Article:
World wars are a complicated matter. There are multiple enemies, multiple allies, and the lines are not necessarily very clear. The one thing that always seems to be a constant, however, is territory. Imperialism…when a country takes over new lands or countries and makes them subject to their rule, played a big roll in World War I, as did industrialism. By 1900, any territorial gain by one power meant the loss of territory by another, and for Britain, the strongest of all the empires, that was a problem. Britain’s colonial territory was over 100 times the size of its own territory at home, thus giving rise to the phrase “the sun never sets on the British empire.” At this same time, France had control of large areas of Africa. With the rise of industrialism countries needed new markets. The amount of lands owned by Britain and France increased the rivalry with Germany who had entered the scramble to acquire colonies late and only had small areas of Africa.
During this time Germany became concerned that Russia might try to take over their nation, so they signed a treaty with Austria-Hungary to protect each other from Russia. The Dual Alliance was created by treaty on October 7, 1879 as part of Bismarck’s system of alliances to prevent or limit war. The two powers promised each other support in case of attack by Russia. Also, each state promised benevolent neutrality to the other if one of them was attacked by another European power, most likely France. Germany’s Otto von Bismarck saw the alliance as a way to prevent the isolation of Germany and to preserve peace, as Russia would not wage war against both empires. Then in 1881, Austria-Hungary made an alliance with Serbia to stop Russia from gaining control of Serbia. Before long alliances were popping up everywhere. Germany and Austria-Hungary made an alliance with Italy in 1882 that was dubbed The Triple Alliance to stop Italy from taking sides with Russia. Then in 1894, Russia formed an alliance with France called the Franco-Russian Alliance, to protect Russia against Germany and Austria-Hungary.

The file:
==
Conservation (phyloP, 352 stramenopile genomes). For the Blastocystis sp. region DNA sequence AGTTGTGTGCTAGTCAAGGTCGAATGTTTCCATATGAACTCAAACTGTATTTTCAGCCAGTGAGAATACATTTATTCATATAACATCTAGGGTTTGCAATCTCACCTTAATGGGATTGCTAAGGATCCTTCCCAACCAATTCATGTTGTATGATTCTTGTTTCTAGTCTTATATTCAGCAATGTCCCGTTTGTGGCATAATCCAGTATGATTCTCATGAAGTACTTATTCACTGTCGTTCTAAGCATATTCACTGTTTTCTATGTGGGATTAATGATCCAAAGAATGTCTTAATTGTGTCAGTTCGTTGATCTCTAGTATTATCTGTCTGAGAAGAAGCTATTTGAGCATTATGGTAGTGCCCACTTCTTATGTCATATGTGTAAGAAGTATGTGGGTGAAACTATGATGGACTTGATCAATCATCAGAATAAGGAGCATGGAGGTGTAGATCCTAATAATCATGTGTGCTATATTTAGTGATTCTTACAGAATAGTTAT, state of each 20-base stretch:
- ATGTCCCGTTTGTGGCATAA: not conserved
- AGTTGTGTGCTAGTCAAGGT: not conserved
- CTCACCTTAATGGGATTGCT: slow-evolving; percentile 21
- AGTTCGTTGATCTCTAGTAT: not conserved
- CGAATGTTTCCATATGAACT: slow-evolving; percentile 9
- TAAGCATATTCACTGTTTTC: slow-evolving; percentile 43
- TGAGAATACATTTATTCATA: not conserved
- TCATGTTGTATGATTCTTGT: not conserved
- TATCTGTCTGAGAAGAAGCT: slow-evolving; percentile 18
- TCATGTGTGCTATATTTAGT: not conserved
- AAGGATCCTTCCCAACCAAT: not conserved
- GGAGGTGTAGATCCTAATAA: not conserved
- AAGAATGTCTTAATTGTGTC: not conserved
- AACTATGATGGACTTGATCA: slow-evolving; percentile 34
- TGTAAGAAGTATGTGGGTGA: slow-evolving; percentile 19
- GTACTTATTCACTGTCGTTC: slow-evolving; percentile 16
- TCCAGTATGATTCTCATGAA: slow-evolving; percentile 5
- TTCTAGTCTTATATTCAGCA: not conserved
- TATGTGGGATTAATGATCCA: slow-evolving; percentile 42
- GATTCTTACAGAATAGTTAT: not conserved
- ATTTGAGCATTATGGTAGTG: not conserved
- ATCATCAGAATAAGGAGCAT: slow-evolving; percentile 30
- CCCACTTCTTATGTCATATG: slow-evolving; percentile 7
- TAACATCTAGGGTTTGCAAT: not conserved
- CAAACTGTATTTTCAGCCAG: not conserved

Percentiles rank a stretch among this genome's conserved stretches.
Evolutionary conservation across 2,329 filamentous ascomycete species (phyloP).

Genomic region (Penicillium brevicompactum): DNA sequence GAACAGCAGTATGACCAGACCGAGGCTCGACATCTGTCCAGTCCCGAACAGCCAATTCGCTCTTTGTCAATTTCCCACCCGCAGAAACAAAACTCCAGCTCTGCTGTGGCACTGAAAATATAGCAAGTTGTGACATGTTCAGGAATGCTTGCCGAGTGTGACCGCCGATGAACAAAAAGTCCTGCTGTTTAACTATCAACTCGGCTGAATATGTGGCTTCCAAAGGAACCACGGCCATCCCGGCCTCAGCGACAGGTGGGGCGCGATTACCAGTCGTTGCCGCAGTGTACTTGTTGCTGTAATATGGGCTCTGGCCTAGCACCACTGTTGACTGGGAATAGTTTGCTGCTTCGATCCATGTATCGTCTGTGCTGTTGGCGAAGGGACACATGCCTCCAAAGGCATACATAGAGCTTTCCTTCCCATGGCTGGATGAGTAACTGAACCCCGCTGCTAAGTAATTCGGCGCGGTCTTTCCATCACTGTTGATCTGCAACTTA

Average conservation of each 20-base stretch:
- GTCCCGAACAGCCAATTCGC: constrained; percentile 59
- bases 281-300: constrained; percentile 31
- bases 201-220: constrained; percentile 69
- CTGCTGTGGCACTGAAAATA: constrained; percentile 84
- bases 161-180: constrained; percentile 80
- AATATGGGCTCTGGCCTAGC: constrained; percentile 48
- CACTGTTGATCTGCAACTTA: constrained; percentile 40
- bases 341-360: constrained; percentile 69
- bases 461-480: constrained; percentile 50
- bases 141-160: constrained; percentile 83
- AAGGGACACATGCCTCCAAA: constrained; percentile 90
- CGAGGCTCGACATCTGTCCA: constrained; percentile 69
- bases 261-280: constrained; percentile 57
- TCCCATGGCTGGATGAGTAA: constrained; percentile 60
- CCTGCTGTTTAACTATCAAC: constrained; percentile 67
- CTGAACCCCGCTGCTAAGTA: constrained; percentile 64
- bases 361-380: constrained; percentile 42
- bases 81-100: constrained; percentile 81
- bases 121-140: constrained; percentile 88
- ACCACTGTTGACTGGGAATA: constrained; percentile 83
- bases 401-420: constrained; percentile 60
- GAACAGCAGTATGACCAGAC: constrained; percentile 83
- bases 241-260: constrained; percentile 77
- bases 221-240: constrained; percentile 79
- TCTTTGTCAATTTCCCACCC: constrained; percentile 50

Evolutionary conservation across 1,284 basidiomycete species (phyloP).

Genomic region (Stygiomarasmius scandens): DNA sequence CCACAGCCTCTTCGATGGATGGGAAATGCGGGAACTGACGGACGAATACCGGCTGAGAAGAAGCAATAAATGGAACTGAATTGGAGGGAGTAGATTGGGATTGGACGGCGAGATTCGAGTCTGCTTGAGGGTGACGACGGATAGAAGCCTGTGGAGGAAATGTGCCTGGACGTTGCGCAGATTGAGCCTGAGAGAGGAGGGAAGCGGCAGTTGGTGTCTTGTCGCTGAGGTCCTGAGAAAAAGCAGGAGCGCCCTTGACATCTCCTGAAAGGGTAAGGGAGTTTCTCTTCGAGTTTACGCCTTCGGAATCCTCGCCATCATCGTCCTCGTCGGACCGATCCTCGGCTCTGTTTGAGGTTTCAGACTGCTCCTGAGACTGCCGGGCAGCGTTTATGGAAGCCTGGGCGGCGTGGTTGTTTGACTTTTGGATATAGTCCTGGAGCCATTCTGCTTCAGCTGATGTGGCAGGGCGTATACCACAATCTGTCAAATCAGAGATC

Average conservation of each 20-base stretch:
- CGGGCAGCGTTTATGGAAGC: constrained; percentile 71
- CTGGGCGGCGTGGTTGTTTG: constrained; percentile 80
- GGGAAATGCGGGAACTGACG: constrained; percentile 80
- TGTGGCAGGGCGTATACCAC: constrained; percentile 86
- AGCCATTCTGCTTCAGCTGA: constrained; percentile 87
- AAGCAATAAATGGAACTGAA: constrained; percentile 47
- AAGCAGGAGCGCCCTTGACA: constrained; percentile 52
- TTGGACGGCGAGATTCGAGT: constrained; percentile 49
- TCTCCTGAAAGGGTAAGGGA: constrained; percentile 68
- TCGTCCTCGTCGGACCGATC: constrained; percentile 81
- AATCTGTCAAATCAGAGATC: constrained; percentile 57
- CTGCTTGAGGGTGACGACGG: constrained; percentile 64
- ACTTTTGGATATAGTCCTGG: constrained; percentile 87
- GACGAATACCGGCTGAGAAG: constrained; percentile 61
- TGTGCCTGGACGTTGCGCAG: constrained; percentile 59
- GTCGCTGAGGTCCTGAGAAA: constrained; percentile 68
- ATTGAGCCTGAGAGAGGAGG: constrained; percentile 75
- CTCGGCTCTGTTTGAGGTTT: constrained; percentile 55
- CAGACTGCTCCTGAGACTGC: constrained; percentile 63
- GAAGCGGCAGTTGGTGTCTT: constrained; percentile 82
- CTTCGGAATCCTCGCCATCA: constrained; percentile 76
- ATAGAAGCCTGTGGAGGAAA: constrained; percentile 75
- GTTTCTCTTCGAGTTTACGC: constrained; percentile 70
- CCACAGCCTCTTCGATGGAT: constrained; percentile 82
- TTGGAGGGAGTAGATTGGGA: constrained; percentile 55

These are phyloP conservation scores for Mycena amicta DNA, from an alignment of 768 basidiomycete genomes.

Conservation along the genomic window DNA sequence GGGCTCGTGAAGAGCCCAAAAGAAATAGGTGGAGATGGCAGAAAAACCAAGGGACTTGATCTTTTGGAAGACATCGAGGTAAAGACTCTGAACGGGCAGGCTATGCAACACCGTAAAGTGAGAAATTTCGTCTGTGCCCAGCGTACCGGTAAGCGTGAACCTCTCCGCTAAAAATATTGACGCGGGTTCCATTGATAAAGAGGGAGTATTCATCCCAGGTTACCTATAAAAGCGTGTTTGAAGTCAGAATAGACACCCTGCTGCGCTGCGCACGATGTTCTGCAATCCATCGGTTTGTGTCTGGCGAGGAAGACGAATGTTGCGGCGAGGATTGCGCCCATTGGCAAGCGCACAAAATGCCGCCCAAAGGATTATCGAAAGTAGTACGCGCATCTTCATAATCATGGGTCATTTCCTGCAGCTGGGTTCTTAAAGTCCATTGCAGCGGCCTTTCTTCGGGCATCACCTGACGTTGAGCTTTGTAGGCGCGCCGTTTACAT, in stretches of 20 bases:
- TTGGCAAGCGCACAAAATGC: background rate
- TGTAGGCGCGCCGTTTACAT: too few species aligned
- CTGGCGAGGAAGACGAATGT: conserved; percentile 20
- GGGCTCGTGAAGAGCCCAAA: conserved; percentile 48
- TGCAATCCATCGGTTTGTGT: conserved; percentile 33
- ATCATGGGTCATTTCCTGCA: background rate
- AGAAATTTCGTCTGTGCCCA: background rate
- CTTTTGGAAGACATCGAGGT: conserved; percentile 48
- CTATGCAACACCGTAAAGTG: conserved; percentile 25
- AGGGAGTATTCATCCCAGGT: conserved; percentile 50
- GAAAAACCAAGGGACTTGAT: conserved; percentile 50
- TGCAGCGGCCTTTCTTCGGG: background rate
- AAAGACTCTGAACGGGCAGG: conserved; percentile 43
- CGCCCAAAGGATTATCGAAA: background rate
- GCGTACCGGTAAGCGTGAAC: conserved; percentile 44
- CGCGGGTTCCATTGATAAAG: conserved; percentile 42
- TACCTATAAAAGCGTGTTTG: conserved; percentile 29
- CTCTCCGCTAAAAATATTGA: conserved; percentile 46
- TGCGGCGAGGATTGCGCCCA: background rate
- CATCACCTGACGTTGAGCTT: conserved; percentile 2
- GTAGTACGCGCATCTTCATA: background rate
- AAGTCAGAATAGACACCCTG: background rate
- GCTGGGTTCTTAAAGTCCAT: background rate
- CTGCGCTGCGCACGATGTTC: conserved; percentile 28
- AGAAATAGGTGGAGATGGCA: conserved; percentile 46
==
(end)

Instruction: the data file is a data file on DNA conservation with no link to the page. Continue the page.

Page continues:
Now at this point, I’m sure you feel as confused about all this as I did. To me, it seems like it would be very difficult to know who the enemy really was, and even if you knew, it was subject to change, depending on who they formed an alliance with. That is also why I was wondering why on June 16, 1918, the Battle of the Piave River was raging on the Italian front. Russia had bowed out of the war effort in early 1918, and Germany began to pressure its ally, Austria-Hungary, to devote more resources to combating Italy. Wait…I thought Italy was their ally…apparently not so much. Specifically, the Germans wanted a major new offensive along the Piave River, located just a few kilometers from such important Italian urban centers as Venice, Padua and Verona. In addition to striking on the heels of Russia’s withdrawal, the offensive was intended as a follow-up to the spectacular success of the German-aided operations at Caporetto in the autumn of 1917. Wars really seem to be quite senseless, but when Imperialistic nations try to expand their territories, I guess, alliances can be made and broken quite easily.